4. Give constructive feedback
Talk to your employees about their performance often. Give constructive feedback. If you limit your feedback to criticism, your employees will have little incentive to try harder. With constructive comments and helpful words of encouragement, however, they will likely improve their performance.


5. Offer recognition
Publicly recognize your team’s efforts and achievements. You will build up confidence and encourage future contributions and effort. Praise does not always have to be formal. Make praising employees part of your day-to-day communication with your team.


6. Show your employees “WIIFM”
To motivate your team to your vision, you need to outline how that vision will help them achieve their own goals — the WIIFM: What’s in It for Me? Remember, the company’s goals and visions are important to no one but the company. For example, what would motivate your employee in the statement “We want to lead the industry by 2015?” Instead, try, “We want to lead the industry by 2015, and to do that, we want you to become the expert and lead our strategic sales team.” Show your team how their roles fit into the company’s larger goals and overall objective, and they will understand how their tasks can impact the company’s reputation, success and bottom line.


7. Admit you have much to learn
No one knows it all. You will help yourself and your team if you keep yourself open to learning new ways of motivating employees and managing teams.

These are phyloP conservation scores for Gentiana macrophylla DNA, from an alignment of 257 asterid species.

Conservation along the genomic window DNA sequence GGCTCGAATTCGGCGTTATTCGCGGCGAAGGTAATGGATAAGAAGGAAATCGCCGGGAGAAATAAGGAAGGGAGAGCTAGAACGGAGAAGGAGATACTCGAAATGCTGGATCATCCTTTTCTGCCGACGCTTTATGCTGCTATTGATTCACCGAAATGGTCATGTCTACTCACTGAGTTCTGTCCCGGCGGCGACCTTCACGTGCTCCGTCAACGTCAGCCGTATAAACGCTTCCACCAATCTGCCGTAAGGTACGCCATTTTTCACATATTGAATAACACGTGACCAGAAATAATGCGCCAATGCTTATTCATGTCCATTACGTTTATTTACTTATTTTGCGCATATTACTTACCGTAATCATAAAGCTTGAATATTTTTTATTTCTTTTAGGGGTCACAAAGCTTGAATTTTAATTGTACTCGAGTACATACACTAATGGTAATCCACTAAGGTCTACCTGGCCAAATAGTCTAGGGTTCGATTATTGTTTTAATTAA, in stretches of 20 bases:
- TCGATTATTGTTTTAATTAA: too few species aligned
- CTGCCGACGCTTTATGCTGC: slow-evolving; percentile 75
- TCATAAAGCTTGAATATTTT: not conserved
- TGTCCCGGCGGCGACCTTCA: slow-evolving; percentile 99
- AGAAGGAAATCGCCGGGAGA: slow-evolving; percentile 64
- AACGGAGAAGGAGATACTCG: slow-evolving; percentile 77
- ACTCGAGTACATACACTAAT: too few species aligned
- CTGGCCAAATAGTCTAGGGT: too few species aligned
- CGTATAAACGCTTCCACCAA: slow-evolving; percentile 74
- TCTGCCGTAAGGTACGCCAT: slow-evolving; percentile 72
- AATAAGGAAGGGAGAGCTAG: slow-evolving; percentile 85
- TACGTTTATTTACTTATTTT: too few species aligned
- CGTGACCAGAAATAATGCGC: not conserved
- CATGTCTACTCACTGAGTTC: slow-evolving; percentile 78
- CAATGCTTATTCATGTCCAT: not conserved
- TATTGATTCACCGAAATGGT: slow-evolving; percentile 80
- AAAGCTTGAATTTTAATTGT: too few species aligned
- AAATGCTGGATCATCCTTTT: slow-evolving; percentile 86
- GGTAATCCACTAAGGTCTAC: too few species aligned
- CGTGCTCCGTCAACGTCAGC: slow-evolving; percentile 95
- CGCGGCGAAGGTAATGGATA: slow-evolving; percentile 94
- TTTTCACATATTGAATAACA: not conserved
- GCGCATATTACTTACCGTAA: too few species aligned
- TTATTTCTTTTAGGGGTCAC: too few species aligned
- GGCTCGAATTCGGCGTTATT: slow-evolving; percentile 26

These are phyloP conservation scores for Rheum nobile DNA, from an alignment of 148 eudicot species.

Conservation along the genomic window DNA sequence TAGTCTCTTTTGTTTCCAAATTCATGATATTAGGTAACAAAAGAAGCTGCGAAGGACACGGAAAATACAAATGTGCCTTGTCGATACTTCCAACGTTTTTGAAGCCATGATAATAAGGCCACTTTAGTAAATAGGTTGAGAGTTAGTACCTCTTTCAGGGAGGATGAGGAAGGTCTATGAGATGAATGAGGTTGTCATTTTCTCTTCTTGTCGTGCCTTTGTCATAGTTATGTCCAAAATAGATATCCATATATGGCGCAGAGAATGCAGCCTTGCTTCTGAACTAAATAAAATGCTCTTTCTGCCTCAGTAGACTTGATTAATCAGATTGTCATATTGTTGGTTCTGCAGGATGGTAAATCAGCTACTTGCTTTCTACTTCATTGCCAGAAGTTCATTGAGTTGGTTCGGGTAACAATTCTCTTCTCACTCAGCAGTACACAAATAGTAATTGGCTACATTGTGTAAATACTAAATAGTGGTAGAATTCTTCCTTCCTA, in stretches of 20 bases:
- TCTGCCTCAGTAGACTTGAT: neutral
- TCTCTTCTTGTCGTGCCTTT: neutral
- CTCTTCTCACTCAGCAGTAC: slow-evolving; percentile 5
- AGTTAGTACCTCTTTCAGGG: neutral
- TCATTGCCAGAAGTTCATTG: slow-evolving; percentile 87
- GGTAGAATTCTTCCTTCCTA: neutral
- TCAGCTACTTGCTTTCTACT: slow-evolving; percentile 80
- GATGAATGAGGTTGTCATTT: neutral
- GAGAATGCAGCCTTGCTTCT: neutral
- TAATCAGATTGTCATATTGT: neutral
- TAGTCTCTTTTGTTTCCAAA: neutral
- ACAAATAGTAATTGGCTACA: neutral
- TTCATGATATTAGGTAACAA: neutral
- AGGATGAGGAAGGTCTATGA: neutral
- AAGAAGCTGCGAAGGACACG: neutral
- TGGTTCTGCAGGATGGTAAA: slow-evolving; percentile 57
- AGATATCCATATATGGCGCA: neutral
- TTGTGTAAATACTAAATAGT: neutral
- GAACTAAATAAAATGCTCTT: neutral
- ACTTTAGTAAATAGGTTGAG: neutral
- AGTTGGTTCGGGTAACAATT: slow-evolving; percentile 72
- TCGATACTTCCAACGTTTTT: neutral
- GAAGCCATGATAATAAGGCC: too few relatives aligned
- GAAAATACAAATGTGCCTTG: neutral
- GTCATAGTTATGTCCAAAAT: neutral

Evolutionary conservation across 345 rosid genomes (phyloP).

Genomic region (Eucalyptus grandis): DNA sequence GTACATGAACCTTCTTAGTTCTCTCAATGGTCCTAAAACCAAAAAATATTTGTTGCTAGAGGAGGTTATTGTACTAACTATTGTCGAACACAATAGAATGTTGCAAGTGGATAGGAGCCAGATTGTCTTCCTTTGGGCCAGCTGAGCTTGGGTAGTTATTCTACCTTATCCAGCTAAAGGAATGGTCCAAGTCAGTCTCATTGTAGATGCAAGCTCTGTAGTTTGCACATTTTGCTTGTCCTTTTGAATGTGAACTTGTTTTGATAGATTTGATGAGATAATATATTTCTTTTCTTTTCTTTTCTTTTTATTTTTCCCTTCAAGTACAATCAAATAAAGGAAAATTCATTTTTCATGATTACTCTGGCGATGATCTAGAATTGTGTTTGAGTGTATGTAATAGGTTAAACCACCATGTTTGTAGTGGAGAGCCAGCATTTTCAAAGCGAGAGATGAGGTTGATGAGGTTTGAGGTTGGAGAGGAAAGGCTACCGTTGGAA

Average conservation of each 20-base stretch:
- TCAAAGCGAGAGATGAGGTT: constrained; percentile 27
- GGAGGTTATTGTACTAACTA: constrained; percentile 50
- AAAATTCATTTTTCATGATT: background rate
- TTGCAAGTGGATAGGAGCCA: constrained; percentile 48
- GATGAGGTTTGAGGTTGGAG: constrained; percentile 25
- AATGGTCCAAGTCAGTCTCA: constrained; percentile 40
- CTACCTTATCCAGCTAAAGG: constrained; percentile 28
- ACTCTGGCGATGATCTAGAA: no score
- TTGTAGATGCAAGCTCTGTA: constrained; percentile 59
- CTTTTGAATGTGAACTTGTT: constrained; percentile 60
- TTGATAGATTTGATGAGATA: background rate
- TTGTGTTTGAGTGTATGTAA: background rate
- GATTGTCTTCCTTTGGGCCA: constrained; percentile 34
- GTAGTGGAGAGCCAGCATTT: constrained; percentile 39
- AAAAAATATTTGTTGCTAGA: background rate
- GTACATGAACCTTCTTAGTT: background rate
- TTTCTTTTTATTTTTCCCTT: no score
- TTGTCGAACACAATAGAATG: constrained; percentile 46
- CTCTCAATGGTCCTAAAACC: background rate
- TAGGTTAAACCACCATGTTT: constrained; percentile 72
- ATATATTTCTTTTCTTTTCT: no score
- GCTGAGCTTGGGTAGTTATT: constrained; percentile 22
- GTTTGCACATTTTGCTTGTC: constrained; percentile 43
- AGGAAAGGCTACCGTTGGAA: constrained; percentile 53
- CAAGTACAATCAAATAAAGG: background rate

Following these seven tips is just a beginning step in learning to lead. There’s much more to do. But it’s well worth it: Learning to lead and then putting leadership to work, will have an enormous impact on your business.


 

Your Solution Toolbox: Help in Identifying Leadership Skills

I've seen it happen time and again. Sally's team just doesn't seem to perform like the others in her organization, but no one seems to know why. Perhaps the missing link is effective communication. Or, maybe Sally isn't delegating to her team members as she should. Or not adjusting to changing circumstances.


Whatever the reason, Profiles' Checkpoint 360™ can identify Sally's strengths and the areas she needs to develop, and its Checkpoint SkillBuilder Series™ can help her improve her leadership and management skills. 


I love recommending Profiles' Checkpoint 360™ and Checkpoint Skillbuilder™ to businesses because in my experience, the more a manager knows about himself, the better he will lead.